Of course, it would be foolish to change my entire career path on such a minor and anecdotal conversation. If I get out of this missed deadline hole I’ve dug for myself at work, I’ll have to research the topic more seriously. I’m new to both, so I’m thinking that I’ll still lean toward the tech with more free tutorials and resources available. I have such a backlog of codeschool lessons and youtube videos to watch, I don’t think I’ll ever catch up.

In related news, I have decided against developing on Dreamhost’s version of Ruby/Rails. They are extremely old (Rails 3.03, anyone?) and I can’t upgrade them on the shared hosting I have. I’ll look at getting some dedicated Ruby hosting once I have something worth sharing.

Managing my own blog has proved to be a bit too cumbersome for me. I’ve moved both and to a free blog.

This allows for a free SSL-encrypted connection, plus I figure my site’s backend will be more professionally maintained. I am giving up a lot of freedom in the choice of plugins and themes that I can use, but it is worth it to me. I wasn’t really using anything anyway.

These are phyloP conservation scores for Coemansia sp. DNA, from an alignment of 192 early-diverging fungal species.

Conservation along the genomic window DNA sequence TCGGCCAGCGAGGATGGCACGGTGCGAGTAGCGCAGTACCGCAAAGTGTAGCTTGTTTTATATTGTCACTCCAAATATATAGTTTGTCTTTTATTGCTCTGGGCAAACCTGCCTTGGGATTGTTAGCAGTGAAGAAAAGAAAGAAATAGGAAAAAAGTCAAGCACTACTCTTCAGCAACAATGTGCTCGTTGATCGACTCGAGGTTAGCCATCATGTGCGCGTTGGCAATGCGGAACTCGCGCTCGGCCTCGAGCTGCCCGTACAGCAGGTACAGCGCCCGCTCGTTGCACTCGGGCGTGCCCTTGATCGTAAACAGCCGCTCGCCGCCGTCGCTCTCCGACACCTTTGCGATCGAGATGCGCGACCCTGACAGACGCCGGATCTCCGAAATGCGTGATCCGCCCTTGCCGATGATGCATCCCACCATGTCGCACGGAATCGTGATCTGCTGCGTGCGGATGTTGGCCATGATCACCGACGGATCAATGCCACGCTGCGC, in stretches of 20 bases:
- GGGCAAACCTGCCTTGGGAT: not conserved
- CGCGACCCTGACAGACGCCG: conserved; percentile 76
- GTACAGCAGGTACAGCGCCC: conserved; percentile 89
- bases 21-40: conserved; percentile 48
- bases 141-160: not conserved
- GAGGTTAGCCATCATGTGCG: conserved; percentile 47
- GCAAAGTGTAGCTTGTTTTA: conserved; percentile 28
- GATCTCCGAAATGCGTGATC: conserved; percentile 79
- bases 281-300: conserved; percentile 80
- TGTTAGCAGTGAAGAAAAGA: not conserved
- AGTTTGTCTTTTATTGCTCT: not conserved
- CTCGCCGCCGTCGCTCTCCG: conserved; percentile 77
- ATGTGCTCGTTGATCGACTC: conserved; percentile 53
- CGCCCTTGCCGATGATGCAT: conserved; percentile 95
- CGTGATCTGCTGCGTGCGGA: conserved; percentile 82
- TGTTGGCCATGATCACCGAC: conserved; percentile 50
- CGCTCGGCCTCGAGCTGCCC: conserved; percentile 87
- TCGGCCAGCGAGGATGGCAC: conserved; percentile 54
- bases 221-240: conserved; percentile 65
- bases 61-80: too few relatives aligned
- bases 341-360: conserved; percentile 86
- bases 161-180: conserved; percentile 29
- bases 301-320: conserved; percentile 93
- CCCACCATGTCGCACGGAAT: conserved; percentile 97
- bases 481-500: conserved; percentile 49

Bonus: they made it super easy to add Google Analytics and Bing Webmaster tracking. Hopefully this will give me a better picture of my visitors than Piwik, because, again, I tend to break shit when I manage my own apps.

Betwixt chores and binges of Borderlands 2, I have been attempting to learn the Ruby programming language. First inspired by Arlo and Eric over at the podcast, and getting my first lessons on the language from codecademy, I’ve been really excited about this language. Primarily because its available for free on my Dreamhost hosting, but also because, combined with the Rails framework, it is so damn simple to build a web app!

I plan on chronicling my experiences here as both a writing exercise as well as creating a cookbook for how I’ve done things. I know that inevitably my dumb ass will forget so this blog will become a valuable resource for me to fall back upon.